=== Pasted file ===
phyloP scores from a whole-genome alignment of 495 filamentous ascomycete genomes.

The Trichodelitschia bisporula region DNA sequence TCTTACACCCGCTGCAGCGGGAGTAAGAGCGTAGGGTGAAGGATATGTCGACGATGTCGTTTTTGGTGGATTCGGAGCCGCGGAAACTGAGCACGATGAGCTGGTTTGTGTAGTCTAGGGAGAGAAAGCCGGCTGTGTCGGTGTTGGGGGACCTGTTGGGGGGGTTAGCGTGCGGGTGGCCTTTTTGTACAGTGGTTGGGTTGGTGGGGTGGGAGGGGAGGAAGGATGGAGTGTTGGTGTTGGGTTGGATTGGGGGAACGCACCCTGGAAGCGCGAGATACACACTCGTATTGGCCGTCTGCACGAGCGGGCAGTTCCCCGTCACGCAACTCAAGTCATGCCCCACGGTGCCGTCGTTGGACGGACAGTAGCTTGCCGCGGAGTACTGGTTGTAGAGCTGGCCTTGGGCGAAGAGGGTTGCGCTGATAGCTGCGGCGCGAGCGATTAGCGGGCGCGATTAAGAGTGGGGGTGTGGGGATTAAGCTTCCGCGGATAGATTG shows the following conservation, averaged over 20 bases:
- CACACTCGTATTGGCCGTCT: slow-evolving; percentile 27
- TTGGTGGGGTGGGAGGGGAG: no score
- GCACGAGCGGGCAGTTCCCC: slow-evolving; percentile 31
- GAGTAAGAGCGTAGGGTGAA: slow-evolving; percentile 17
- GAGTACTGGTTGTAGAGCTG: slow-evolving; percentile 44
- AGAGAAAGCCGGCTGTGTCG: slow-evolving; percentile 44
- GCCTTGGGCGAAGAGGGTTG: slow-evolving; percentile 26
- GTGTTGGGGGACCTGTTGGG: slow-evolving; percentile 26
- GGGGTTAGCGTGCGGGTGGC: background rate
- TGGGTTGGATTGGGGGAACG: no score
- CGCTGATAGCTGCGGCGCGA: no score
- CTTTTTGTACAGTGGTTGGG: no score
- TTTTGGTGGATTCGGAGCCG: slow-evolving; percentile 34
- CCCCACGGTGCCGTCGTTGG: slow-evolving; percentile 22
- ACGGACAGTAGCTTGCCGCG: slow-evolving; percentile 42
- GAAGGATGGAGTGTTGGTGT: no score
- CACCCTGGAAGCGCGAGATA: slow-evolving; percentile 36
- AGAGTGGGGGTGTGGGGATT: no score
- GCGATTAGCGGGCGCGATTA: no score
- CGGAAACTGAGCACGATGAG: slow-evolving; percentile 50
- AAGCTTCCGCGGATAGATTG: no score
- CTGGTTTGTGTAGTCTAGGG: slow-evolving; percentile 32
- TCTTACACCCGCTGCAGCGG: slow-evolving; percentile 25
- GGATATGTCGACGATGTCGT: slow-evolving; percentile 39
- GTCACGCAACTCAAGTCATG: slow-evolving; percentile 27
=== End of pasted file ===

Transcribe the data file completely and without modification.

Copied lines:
phyloP scores from a whole-genome alignment of 495 filamentous ascomycete genomes.

The Trichodelitschia bisporula region DNA sequence TCTTACACCCGCTGCAGCGGGAGTAAGAGCGTAGGGTGAAGGATATGTCGACGATGTCGTTTTTGGTGGATTCGGAGCCGCGGAAACTGAGCACGATGAGCTGGTTTGTGTAGTCTAGGGAGAGAAAGCCGGCTGTGTCGGTGTTGGGGGACCTGTTGGGGGGGTTAGCGTGCGGGTGGCCTTTTTGTACAGTGGTTGGGTTGGTGGGGTGGGAGGGGAGGAAGGATGGAGTGTTGGTGTTGGGTTGGATTGGGGGAACGCACCCTGGAAGCGCGAGATACACACTCGTATTGGCCGTCTGCACGAGCGGGCAGTTCCCCGTCACGCAACTCAAGTCATGCCCCACGGTGCCGTCGTTGGACGGACAGTAGCTTGCCGCGGAGTACTGGTTGTAGAGCTGGCCTTGGGCGAAGAGGGTTGCGCTGATAGCTGCGGCGCGAGCGATTAGCGGGCGCGATTAAGAGTGGGGGTGTGGGGATTAAGCTTCCGCGGATAGATTG shows the following conservation, averaged over 20 bases:
- CACACTCGTATTGGCCGTCT: slow-evolving; percentile 27
- TTGGTGGGGTGGGAGGGGAG: no score
- GCACGAGCGGGCAGTTCCCC: slow-evolving; percentile 31
- GAGTAAGAGCGTAGGGTGAA: slow-evolving; percentile 17
- GAGTACTGGTTGTAGAGCTG: slow-evolving; percentile 44
- AGAGAAAGCCGGCTGTGTCG: slow-evolving; percentile 44
- GCCTTGGGCGAAGAGGGTTG: slow-evolving; percentile 26
- GTGTTGGGGGACCTGTTGGG: slow-evolving; percentile 26
- GGGGTTAGCGTGCGGGTGGC: background rate
- TGGGTTGGATTGGGGGAACG: no score
- CGCTGATAGCTGCGGCGCGA: no score
- CTTTTTGTACAGTGGTTGGG: no score
- TTTTGGTGGATTCGGAGCCG: slow-evolving; percentile 34
- CCCCACGGTGCCGTCGTTGG: slow-evolving; percentile 22
- ACGGACAGTAGCTTGCCGCG: slow-evolving; percentile 42
- GAAGGATGGAGTGTTGGTGT: no score
- CACCCTGGAAGCGCGAGATA: slow-evolving; percentile 36
- AGAGTGGGGGTGTGGGGATT: no score
- GCGATTAGCGGGCGCGATTA: no score
- CGGAAACTGAGCACGATGAG: slow-evolving; percentile 50
- AAGCTTCCGCGGATAGATTG: no score
- CTGGTTTGTGTAGTCTAGGG: slow-evolving; percentile 32
- TCTTACACCCGCTGCAGCGG: slow-evolving; percentile 25
- GGATATGTCGACGATGTCGT: slow-evolving; percentile 39
- GTCACGCAACTCAAGTCATG: slow-evolving; percentile 27